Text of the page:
CarlWiki:Featured Articles

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This page contains a list of all Featured Articles that have appeared on the Main Page of CarlWiki so far.

To nominate an article for a future week, see CarlWiki:Featured Article nominations.



Division Street

Carleton College is a private liberal arts college located in Northfield, Minnesota. It has about 2,000 students and is consistently ranked in the top 10 U.S. News and World Report Best Liberal Arts Colleges. Named for benefactor William Carleton shortly after its founding in 1866, it has risen from the small congregational school that Thorstein Veblen attended to become what the Chicago Daily Tribune described in 1961 as a "little Harvard."

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Week 20

The Carleton Daily

The Carleton Daily was a publication that replaced both The Carletonian and the NNB during Winter Term 1977 and Spring Term 1977. It suffered difficulties filling space and was a financial loss, resulting in a switch back to the separate Carletonian and NNB publications that remain today. Nevertheless, it did play an important role in Carleton history, including the first appearance of Joe Fabeetz.

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Week 19

Division Street

Division Street is the commercial center of the town of Northfield, and home to many of the most popular locations for Carleton students to visit, including the Goodbye Blue Monday coffee shop and the Just Food co-op. It is also home to countless art stores and boutiques, as well as a museum commemorating the events that occurred when an attempt by Jesse James to rob the First Interstate Bank of Northfield was thwarted. These events are also celebrated during an annual festival known as the Defeat of Jesse James Days.

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Week 18

John Nason

John Nason '26 was the fifth president of Carleton College, and the only one to be an alumnus, having graduated summa cum laude with a degree in Philosophy. He replaced Laurence Gould in 1962, having previously served as professor and then president at Swarthmore College. During his tenure, the college built the West Gym, Cowling Recreation Center, and Watson Hall, demolished Gridley Hall, switched to trimesters and implemented coeducational dormitories.

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Week 17

Geese and a lake)

Cowling Arboretum is a preserved area of approximately 880 acres adjacent to the campus. It was named for College President Donald J. Cowling, who was instrumental to its formation. It provides an area for students to relax, play and exercise, as well as being useful to students and professors of Biology and Geology. It is officially designated as a State Game Refuge and is home to some rare flora and fauna.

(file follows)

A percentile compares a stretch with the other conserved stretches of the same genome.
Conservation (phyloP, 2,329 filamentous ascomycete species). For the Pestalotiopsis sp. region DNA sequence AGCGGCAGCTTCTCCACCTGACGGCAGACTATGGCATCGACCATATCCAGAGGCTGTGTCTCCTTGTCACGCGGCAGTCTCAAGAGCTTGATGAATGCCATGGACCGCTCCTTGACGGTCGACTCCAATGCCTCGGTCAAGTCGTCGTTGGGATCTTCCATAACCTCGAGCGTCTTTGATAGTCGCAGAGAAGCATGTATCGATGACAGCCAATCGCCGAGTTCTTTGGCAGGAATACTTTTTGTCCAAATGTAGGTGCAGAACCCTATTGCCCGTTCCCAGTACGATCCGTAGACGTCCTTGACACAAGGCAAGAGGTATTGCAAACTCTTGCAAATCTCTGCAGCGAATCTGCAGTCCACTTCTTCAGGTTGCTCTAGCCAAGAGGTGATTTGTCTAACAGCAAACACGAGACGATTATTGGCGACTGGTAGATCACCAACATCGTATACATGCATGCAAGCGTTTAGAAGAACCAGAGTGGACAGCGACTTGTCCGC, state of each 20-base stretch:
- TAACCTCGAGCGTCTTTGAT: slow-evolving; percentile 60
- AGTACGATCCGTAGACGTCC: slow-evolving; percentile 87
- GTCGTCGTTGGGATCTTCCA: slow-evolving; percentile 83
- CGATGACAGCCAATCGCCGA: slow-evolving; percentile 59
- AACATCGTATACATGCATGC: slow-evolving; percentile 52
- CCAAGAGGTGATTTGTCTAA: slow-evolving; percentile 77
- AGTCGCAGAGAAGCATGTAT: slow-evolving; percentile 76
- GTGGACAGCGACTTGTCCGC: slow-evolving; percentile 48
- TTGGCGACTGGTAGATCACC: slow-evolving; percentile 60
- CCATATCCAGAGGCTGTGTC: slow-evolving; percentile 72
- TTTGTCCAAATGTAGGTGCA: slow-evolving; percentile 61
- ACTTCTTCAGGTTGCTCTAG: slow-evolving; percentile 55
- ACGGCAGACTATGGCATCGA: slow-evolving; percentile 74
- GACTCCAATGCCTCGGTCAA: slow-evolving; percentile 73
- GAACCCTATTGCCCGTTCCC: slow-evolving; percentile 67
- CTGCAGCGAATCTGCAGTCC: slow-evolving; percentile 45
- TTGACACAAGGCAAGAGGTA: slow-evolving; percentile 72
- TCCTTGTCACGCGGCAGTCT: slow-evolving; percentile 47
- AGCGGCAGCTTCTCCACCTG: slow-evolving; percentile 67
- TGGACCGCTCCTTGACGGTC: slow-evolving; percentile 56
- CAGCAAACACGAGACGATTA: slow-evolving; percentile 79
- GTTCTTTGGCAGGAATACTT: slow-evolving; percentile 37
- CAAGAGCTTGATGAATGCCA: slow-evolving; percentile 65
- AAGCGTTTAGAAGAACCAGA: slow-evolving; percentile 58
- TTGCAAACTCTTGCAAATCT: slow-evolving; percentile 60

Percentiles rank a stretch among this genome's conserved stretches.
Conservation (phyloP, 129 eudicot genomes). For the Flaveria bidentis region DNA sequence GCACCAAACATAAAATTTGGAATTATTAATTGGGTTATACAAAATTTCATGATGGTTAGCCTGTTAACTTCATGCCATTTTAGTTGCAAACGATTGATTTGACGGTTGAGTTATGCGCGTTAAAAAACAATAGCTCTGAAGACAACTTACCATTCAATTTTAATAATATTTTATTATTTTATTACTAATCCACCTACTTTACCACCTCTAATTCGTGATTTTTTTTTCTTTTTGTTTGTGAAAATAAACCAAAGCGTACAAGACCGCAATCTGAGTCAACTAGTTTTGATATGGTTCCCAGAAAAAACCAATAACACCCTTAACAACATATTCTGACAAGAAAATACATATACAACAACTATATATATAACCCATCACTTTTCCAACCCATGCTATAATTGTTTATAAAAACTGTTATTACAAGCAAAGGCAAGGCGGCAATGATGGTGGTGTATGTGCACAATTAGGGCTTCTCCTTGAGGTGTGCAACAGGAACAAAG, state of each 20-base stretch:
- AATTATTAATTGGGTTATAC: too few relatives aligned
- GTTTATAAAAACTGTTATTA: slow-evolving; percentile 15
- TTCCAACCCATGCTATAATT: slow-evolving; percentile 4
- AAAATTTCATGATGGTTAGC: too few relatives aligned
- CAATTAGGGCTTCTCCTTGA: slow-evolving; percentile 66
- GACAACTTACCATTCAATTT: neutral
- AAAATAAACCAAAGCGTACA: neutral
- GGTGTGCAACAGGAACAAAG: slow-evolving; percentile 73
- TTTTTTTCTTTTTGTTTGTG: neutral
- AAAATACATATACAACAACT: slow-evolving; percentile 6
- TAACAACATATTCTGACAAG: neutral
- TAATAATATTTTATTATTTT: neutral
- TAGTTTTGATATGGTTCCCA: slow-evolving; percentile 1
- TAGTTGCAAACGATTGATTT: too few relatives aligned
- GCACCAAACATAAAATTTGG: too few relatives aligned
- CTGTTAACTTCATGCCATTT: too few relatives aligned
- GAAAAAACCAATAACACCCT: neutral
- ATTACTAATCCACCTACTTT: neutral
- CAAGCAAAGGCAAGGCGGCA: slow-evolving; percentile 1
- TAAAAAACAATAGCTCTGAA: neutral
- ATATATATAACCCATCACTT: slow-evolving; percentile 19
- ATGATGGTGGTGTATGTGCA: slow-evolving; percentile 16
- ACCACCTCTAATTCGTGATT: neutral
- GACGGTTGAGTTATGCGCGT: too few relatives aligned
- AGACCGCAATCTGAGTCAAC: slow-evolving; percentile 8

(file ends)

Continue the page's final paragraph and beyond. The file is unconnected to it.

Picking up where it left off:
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Week 16

Gridley Hall (on a postcard)

Gridley Hall, also sometimes called Ladies Hall, was a women's dormitory and dining hall that existed from 1882 to 1967 where the Concert Hall stands today, on the east side of campus. It housed over 100 female students and had such features as a gymnasium in its basement. Its legacy remains on campus today, as several things are named for it, including a student-run web server.

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Week 15

Bust of Schiller

The Bust of Johann Friedrich von Schiller is a campus artifact that is central to Carleton traditions. Frequently "borrowed" by students, the bust has made appearances at sporting events, in pictures with every college president since Lawrence Gould, and at Bill Clinton's commencement address in 2000. Eighteen inches tall, he has endured catastrophes to a symbol of many Carleton organizations, most notably the Schiller Society. Although taken several times each term, he has always been returned.

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Week 14

Gould Library

Gould Library is Carleton's main library, located across from the Bald Spot between Leighton Hall and Laird. A popular study location, it offers four floors, three computer labs, seven reference librarians, and one stuffed Emperor penguin named Oscar, a precious artifact donated by namesake former geology professor and college president Laurence McKinley Gould. It is also home to a large number of works of art, most visibly the Carleton Arch. The Bridge, the catalog of both Carleton and St. Olaf's collections, recently reached 1,000,000 entries.

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Week 12/13

Friday Flowers

Friday Flowers is a short film directed by and starring then-seniors Greg Poduska '05 and Ahmad Yilmaz '05 that was entered in DVD Fest 2005. It won the audience's hearts with its sweetness, humor, and Belle & Sebastian soundtrack, taking the Audience Choice award as well as Second Place. Shot entirely in widescreen, the film was a technical achievement as well. It depicts the efforts of Frankie, a geeky senior, trying to win a girlfriend before Valentine's Day by giving Friday Flowers to several random girls.

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DVD Fest 2005 logo

DVD Fest 2005 is a short film festival sponsored by CarlMug that was held in the Concert Hall on the Saturday of eighth week during Winter Term 2005. It was primarily organized by Michael Moore '06. It featured 26 student-made entries, more than any previous DVD Fest. The winning entries were "Grounded," "Friday Flowers," and "Today I Took a Bath." In comparison, the previous year's festival, DVD Fest 2004, had 22 entries. The selection included several parodies, such as "Kill Jill" and "Northern Lights," musicals, including "Comps Blues" and "EP."